Author + information
- Received August 6, 1985
- Revision received October 30, 1985
- Accepted November 19, 1985
- Published online April 1, 1986.
- Shinichi Kimura, MDa,
- Arthur L. Bassett, PhD,
- Nadir C. Saoudi, MD,
- John S. Cameron, PhD,
- Patricia L. Kozlovskis, PhD and
- Robert J. Myerburg, MD, FACC
- ↵aAddress for reprints: Shinichi Kimura, MD, Division of Cardiology, Research Labs (R-94), University of Miami School of Medicine, PO Box 016960, Miami, Florida 33101.
The cellular electrophysiologic consequences of both regional and global experimental ischemia and reperfusion were studied in the isolated cat myocardium, using conventional microelectrode techniques. Oxygenated Tyrode's solution was perfused through the left anterior descending and circumflex coronary arteries, while the preparation was superfused with Tyrode's solution gassed with 95% nitrogen and 5% carbon dioxide. Electrophysiologic characteristics of endocardial muscle cells were normal during coronary perfusion. When perfusion was discontinued for 30 minutes, resting membrane potential was decreased by 21.6 ± 4.1 %, action potential amplitude was decreased by 29.1 ± 8.6% and action potential duration was decreased by 54.1 ± 12.5% (p < 0.001). Ectopic activity occurred after 5 to 10 minutes of ischemia and was more frequent in regional than in global ischemia (p < 0.05). Rapid ventricular activity was observed in only 5 (17%) of 29 preparations during ischemia, whereas it occurred in 24 (83%) of 29 preparations during reperfusion. Rapid ventricular activity began 5 to 40 seconds (mean 19) after the start of reperfusion, stopped spontaneously after a mean of 113 ± 211 seconds and occurred after both regional and global ischemia. The cellular electrophysiologic changes induced by ischemia returned to baseline values within the next 5 minutes. Repeated ischemia and reperfusion runs reproduced the same electrophysiologic changes and rapid ventricular activity.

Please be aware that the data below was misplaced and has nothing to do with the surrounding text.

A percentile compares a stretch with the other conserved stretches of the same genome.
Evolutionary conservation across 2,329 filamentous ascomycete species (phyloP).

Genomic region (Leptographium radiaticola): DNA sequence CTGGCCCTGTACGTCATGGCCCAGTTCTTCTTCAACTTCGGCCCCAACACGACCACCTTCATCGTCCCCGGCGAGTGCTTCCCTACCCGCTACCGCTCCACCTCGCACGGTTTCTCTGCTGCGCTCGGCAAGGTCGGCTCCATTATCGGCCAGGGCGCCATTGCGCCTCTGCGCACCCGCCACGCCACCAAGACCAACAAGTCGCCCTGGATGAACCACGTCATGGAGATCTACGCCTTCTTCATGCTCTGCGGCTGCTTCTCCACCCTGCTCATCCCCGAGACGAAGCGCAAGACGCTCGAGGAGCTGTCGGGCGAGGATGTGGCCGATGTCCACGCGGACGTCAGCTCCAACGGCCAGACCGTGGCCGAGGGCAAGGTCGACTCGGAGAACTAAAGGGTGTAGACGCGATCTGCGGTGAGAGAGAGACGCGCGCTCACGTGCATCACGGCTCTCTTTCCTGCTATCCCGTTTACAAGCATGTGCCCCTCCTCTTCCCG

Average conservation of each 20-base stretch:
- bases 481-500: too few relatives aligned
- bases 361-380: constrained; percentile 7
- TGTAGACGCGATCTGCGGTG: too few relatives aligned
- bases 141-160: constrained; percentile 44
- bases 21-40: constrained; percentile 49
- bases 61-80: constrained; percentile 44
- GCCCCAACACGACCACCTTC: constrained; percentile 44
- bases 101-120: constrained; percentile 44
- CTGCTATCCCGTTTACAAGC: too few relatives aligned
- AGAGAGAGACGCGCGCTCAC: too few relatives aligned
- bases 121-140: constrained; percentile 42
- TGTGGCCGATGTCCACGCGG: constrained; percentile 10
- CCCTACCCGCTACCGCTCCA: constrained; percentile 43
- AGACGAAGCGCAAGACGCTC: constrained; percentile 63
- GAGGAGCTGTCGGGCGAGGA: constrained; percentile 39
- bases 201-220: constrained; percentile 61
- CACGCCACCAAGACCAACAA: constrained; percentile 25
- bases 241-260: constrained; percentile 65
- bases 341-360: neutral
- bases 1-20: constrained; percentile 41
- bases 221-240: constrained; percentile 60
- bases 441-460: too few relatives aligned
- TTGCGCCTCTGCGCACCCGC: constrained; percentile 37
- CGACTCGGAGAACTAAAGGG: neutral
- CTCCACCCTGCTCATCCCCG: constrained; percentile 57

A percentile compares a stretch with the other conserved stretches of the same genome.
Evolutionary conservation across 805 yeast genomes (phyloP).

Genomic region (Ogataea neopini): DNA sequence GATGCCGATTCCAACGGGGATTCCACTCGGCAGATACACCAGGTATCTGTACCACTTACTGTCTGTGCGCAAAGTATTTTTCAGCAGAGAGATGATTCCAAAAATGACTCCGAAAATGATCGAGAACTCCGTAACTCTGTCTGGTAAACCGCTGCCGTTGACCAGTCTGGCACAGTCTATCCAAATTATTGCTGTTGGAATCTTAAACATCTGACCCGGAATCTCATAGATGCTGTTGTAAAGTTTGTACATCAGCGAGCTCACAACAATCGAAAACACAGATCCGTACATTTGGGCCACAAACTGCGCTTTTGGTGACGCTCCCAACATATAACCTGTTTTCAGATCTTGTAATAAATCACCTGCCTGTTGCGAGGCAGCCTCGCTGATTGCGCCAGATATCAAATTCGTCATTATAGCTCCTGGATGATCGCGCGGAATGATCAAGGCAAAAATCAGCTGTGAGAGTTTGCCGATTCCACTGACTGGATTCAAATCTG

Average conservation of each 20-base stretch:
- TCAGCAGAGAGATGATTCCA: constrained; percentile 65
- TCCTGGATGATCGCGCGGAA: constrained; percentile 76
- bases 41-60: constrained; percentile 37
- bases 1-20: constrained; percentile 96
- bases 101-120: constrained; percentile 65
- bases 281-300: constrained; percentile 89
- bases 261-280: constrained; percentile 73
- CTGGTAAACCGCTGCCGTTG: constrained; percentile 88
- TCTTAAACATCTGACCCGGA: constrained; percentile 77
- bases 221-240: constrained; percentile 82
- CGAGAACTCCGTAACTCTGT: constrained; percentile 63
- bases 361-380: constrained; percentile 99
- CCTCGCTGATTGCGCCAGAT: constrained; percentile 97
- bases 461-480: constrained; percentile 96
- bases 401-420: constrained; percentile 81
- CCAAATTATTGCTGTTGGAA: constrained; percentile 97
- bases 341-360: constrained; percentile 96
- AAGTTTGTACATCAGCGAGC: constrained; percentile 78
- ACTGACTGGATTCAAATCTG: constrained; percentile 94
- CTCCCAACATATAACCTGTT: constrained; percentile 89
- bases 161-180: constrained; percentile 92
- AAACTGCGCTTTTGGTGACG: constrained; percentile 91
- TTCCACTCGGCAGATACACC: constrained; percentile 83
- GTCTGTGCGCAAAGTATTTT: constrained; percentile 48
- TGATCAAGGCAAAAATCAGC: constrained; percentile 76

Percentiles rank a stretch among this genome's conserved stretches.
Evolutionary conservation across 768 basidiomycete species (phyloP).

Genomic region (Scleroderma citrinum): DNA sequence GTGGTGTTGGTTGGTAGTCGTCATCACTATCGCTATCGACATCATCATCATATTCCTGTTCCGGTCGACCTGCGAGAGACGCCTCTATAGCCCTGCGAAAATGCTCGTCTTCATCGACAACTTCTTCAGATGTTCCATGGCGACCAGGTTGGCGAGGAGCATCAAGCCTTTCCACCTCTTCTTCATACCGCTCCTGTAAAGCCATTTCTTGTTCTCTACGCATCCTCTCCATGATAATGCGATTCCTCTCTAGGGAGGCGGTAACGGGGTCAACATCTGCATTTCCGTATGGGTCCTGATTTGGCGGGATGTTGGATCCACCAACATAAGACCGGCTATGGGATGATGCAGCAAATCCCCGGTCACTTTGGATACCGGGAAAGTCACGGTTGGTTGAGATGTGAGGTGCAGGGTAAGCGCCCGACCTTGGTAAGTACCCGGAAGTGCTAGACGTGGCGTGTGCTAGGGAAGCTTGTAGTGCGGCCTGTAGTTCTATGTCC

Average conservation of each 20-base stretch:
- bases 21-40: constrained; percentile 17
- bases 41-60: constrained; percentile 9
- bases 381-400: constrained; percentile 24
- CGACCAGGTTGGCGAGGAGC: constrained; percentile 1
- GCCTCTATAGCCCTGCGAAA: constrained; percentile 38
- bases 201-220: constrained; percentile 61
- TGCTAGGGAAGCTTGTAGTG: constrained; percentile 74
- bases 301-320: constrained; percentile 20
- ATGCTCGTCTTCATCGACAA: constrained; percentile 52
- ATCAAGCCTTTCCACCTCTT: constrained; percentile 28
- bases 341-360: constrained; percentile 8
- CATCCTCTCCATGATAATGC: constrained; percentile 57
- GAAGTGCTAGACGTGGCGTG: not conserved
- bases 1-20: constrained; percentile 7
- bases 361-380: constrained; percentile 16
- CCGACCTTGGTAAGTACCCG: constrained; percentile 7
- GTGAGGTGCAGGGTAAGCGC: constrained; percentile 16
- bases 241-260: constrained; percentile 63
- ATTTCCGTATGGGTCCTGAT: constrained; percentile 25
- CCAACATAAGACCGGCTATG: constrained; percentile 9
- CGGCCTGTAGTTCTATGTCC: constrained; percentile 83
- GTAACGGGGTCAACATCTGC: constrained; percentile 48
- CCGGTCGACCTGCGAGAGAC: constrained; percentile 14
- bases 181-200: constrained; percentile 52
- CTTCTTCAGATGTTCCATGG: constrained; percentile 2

Coronary perfusion with procainamide (20 mg/liter) aggravated the ischemic depressions of action potential amplitude and action potential duration and increased conduction delay during ischemia, but it did not prevent rapid ventricular activity induced by reperfusion. In contrast, verapamil (1 mg/liter) perfusion did not affect the changes in action potential variables during ischemia but prevented reperfusion-induced rapid ventricular activity. Perfusion with calcium ion (Ca2+)-free Tyrode's solution just before ischemia and during reperfusion slowed or prevented reperfusion-induced rapid ventricular activity, without affecting the action potential changes during ischemia.
It is concluded that, in these isolated perfused ventricular muscle preparations, different mechanisms may be operative in ischemic andreperfusion arrhythmias and Ca2+may play an important role in the development of arrhythmias during the reperfusion phase of ischemia/reperfusion sequences.
This study was supported in part by Grants HL21735, HL19044 and HL30633 from the National Heart, Lung, and Blood Institute, Bethesda, Maryland, a grant-in-aid from the American Heart Association, Palm Beach Chapter of the Florida Affiliate, Palm Beach, Florida (Dr. Myerburg) and funding from Ministere des Relations Extérieures and Fondation pour la Recherche Medicale, Paris, France (Dr. Saoudi).
- Received August 6, 1985.
- Revision received October 30, 1985.
- Accepted November 19, 1985.
- American College of Cardiology Foundation